JL: Creator-owned projects are always thrilling because of the freedom we have. This world is ours alone, and Andrea and I are free to build it however we want without going through any sort of approval process. So we either succeed or fail on our own. For me anyway, that freedom promotes a more daring approach. I can follow the story wherever it leads without having to be second guessed. 

AS: Uhm, I think I’ve always worked with a good dose of freedom even when I was at the Big Two, so I don’t think it changed much for me from the page-drawing point of view, to be honest. But the feeling of working on a creator-owned thing is completely different. The idea of producing something that didn’t even exist before we started, and the total control we have over the direction of the series and the characters is a great feeling that you will never experience when working on an established character. It’s really great.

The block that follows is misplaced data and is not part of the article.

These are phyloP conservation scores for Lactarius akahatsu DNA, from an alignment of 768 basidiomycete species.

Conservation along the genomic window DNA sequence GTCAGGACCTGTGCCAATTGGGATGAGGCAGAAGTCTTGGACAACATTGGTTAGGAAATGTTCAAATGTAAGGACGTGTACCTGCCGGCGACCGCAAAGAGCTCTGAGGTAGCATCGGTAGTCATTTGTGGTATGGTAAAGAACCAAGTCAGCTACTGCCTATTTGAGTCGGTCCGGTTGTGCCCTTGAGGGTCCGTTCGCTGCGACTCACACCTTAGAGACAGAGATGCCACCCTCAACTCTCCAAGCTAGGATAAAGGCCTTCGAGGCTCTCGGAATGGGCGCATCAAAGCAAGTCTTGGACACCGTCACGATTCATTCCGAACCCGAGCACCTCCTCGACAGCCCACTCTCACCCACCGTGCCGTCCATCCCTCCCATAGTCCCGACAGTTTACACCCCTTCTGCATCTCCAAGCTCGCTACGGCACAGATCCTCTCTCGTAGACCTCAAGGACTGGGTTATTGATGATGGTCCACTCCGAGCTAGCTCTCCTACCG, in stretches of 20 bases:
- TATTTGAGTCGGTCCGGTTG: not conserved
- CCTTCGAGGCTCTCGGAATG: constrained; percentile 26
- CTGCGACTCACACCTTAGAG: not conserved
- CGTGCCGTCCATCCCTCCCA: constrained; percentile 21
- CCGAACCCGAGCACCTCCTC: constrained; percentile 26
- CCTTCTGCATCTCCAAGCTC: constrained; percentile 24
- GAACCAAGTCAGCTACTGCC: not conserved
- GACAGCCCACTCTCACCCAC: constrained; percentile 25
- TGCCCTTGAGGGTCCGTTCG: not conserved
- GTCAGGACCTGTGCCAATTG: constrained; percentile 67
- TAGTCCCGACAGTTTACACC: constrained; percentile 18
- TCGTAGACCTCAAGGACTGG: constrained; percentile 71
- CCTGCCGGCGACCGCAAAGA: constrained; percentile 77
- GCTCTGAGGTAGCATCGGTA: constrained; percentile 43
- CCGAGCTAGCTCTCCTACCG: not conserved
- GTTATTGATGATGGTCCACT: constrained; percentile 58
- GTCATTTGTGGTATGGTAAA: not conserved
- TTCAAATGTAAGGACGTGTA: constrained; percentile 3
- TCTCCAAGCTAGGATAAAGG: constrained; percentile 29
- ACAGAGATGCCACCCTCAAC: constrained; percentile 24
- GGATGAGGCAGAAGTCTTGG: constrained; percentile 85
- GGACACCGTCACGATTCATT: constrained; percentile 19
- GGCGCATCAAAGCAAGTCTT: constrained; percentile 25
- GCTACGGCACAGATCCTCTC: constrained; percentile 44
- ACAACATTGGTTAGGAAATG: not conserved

Throughout the comic book making process, were there any ideas left on the cutting room floor that you could envision being resurrected for the show?

JL: I feel like it is almost the opposite. I keep expanding and growing the mythology, and that will provide the television show with more and more raw material to work with. The world of Gideon Falls allows for so much experimentation that even ideas or characters that don't seem to fit right away always seem to find a way back into the book eventually.

AS: I think we realized that we could explore a lot more about the lore behind the story of Gideon Falls, the Black Barn, and all the characters connected to it. The story became bigger and the universe surrounding the mystery has expanded a lot.